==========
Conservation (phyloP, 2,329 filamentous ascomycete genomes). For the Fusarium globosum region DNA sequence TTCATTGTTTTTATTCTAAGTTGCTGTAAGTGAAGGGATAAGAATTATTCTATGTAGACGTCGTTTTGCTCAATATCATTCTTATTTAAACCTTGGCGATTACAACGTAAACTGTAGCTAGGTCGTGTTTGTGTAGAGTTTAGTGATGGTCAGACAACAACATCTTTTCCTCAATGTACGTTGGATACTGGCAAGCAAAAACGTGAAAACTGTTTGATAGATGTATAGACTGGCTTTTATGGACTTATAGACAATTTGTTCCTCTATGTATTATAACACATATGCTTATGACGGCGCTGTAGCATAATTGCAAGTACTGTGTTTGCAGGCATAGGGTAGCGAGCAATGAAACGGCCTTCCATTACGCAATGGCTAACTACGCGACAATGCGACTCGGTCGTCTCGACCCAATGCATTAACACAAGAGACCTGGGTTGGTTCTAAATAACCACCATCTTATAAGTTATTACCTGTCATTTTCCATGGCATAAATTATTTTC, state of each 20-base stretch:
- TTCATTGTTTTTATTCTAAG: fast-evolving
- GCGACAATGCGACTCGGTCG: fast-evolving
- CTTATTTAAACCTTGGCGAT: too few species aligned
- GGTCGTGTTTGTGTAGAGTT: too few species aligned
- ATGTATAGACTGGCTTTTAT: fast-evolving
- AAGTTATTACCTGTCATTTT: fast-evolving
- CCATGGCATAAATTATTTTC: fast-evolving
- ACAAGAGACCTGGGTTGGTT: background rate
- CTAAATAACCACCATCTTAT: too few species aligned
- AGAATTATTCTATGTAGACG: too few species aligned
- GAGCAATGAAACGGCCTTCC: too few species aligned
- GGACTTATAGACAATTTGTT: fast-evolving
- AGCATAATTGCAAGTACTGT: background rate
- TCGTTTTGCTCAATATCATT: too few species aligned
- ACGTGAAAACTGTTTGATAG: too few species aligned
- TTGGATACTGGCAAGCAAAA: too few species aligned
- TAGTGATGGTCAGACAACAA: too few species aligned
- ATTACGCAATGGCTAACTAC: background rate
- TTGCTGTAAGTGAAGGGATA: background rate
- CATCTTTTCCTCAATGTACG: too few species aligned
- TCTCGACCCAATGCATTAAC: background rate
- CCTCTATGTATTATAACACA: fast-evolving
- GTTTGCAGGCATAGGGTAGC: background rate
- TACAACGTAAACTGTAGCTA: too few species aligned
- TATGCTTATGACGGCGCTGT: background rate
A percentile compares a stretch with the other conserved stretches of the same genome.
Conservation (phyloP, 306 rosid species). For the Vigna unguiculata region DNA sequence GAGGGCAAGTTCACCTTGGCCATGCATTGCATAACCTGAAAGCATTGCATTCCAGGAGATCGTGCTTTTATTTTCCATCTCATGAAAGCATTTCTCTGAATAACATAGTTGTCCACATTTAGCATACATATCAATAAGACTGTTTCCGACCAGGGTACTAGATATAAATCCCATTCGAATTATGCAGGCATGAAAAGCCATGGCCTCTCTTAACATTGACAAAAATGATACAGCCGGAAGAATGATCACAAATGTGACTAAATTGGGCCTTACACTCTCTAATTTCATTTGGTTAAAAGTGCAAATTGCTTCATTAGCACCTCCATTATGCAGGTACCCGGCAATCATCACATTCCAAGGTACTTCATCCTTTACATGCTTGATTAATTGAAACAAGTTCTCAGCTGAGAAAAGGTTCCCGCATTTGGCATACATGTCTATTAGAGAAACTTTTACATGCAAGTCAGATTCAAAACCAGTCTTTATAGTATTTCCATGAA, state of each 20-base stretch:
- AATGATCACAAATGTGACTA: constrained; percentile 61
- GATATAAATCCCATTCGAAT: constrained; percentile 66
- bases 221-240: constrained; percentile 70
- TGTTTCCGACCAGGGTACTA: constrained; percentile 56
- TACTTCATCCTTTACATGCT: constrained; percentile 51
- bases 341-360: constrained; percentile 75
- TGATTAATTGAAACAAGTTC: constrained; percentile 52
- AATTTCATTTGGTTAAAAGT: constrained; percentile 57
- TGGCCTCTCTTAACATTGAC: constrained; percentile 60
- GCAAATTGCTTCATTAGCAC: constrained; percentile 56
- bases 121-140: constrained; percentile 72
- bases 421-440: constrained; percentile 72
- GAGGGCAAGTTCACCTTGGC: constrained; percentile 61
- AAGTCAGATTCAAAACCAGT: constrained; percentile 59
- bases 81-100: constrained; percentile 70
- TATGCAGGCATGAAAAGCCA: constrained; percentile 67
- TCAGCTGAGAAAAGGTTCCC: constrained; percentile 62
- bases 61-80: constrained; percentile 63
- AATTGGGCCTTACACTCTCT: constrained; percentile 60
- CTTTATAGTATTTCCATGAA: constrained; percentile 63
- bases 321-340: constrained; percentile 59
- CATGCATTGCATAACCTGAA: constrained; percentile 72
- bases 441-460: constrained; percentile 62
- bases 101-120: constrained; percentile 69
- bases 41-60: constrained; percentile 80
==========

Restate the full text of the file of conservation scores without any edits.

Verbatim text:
Conservation (phyloP, 2,329 filamentous ascomycete genomes). For the Fusarium globosum region DNA sequence TTCATTGTTTTTATTCTAAGTTGCTGTAAGTGAAGGGATAAGAATTATTCTATGTAGACGTCGTTTTGCTCAATATCATTCTTATTTAAACCTTGGCGATTACAACGTAAACTGTAGCTAGGTCGTGTTTGTGTAGAGTTTAGTGATGGTCAGACAACAACATCTTTTCCTCAATGTACGTTGGATACTGGCAAGCAAAAACGTGAAAACTGTTTGATAGATGTATAGACTGGCTTTTATGGACTTATAGACAATTTGTTCCTCTATGTATTATAACACATATGCTTATGACGGCGCTGTAGCATAATTGCAAGTACTGTGTTTGCAGGCATAGGGTAGCGAGCAATGAAACGGCCTTCCATTACGCAATGGCTAACTACGCGACAATGCGACTCGGTCGTCTCGACCCAATGCATTAACACAAGAGACCTGGGTTGGTTCTAAATAACCACCATCTTATAAGTTATTACCTGTCATTTTCCATGGCATAAATTATTTTC, state of each 20-base stretch:
- TTCATTGTTTTTATTCTAAG: fast-evolving
- GCGACAATGCGACTCGGTCG: fast-evolving
- CTTATTTAAACCTTGGCGAT: too few species aligned
- GGTCGTGTTTGTGTAGAGTT: too few species aligned
- ATGTATAGACTGGCTTTTAT: fast-evolving
- AAGTTATTACCTGTCATTTT: fast-evolving
- CCATGGCATAAATTATTTTC: fast-evolving
- ACAAGAGACCTGGGTTGGTT: background rate
- CTAAATAACCACCATCTTAT: too few species aligned
- AGAATTATTCTATGTAGACG: too few species aligned
- GAGCAATGAAACGGCCTTCC: too few species aligned
- GGACTTATAGACAATTTGTT: fast-evolving
- AGCATAATTGCAAGTACTGT: background rate
- TCGTTTTGCTCAATATCATT: too few species aligned
- ACGTGAAAACTGTTTGATAG: too few species aligned
- TTGGATACTGGCAAGCAAAA: too few species aligned
- TAGTGATGGTCAGACAACAA: too few species aligned
- ATTACGCAATGGCTAACTAC: background rate
- TTGCTGTAAGTGAAGGGATA: background rate
- CATCTTTTCCTCAATGTACG: too few species aligned
- TCTCGACCCAATGCATTAAC: background rate
- CCTCTATGTATTATAACACA: fast-evolving
- GTTTGCAGGCATAGGGTAGC: background rate
- TACAACGTAAACTGTAGCTA: too few species aligned
- TATGCTTATGACGGCGCTGT: background rate
A percentile compares a stretch with the other conserved stretches of the same genome.
Conservation (phyloP, 306 rosid species). For the Vigna unguiculata region DNA sequence GAGGGCAAGTTCACCTTGGCCATGCATTGCATAACCTGAAAGCATTGCATTCCAGGAGATCGTGCTTTTATTTTCCATCTCATGAAAGCATTTCTCTGAATAACATAGTTGTCCACATTTAGCATACATATCAATAAGACTGTTTCCGACCAGGGTACTAGATATAAATCCCATTCGAATTATGCAGGCATGAAAAGCCATGGCCTCTCTTAACATTGACAAAAATGATACAGCCGGAAGAATGATCACAAATGTGACTAAATTGGGCCTTACACTCTCTAATTTCATTTGGTTAAAAGTGCAAATTGCTTCATTAGCACCTCCATTATGCAGGTACCCGGCAATCATCACATTCCAAGGTACTTCATCCTTTACATGCTTGATTAATTGAAACAAGTTCTCAGCTGAGAAAAGGTTCCCGCATTTGGCATACATGTCTATTAGAGAAACTTTTACATGCAAGTCAGATTCAAAACCAGTCTTTATAGTATTTCCATGAA, state of each 20-base stretch:
- AATGATCACAAATGTGACTA: constrained; percentile 61
- GATATAAATCCCATTCGAAT: constrained; percentile 66
- bases 221-240: constrained; percentile 70
- TGTTTCCGACCAGGGTACTA: constrained; percentile 56
- TACTTCATCCTTTACATGCT: constrained; percentile 51
- bases 341-360: constrained; percentile 75
- TGATTAATTGAAACAAGTTC: constrained; percentile 52
- AATTTCATTTGGTTAAAAGT: constrained; percentile 57
- TGGCCTCTCTTAACATTGAC: constrained; percentile 60
- GCAAATTGCTTCATTAGCAC: constrained; percentile 56
- bases 121-140: constrained; percentile 72
- bases 421-440: constrained; percentile 72
- GAGGGCAAGTTCACCTTGGC: constrained; percentile 61
- AAGTCAGATTCAAAACCAGT: constrained; percentile 59
- bases 81-100: constrained; percentile 70
- TATGCAGGCATGAAAAGCCA: constrained; percentile 67
- TCAGCTGAGAAAAGGTTCCC: constrained; percentile 62
- bases 61-80: constrained; percentile 63
- AATTGGGCCTTACACTCTCT: constrained; percentile 60
- CTTTATAGTATTTCCATGAA: constrained; percentile 63
- bases 321-340: constrained; percentile 59
- CATGCATTGCATAACCTGAA: constrained; percentile 72
- bases 441-460: constrained; percentile 62
- bases 101-120: constrained; percentile 69
- bases 41-60: constrained; percentile 80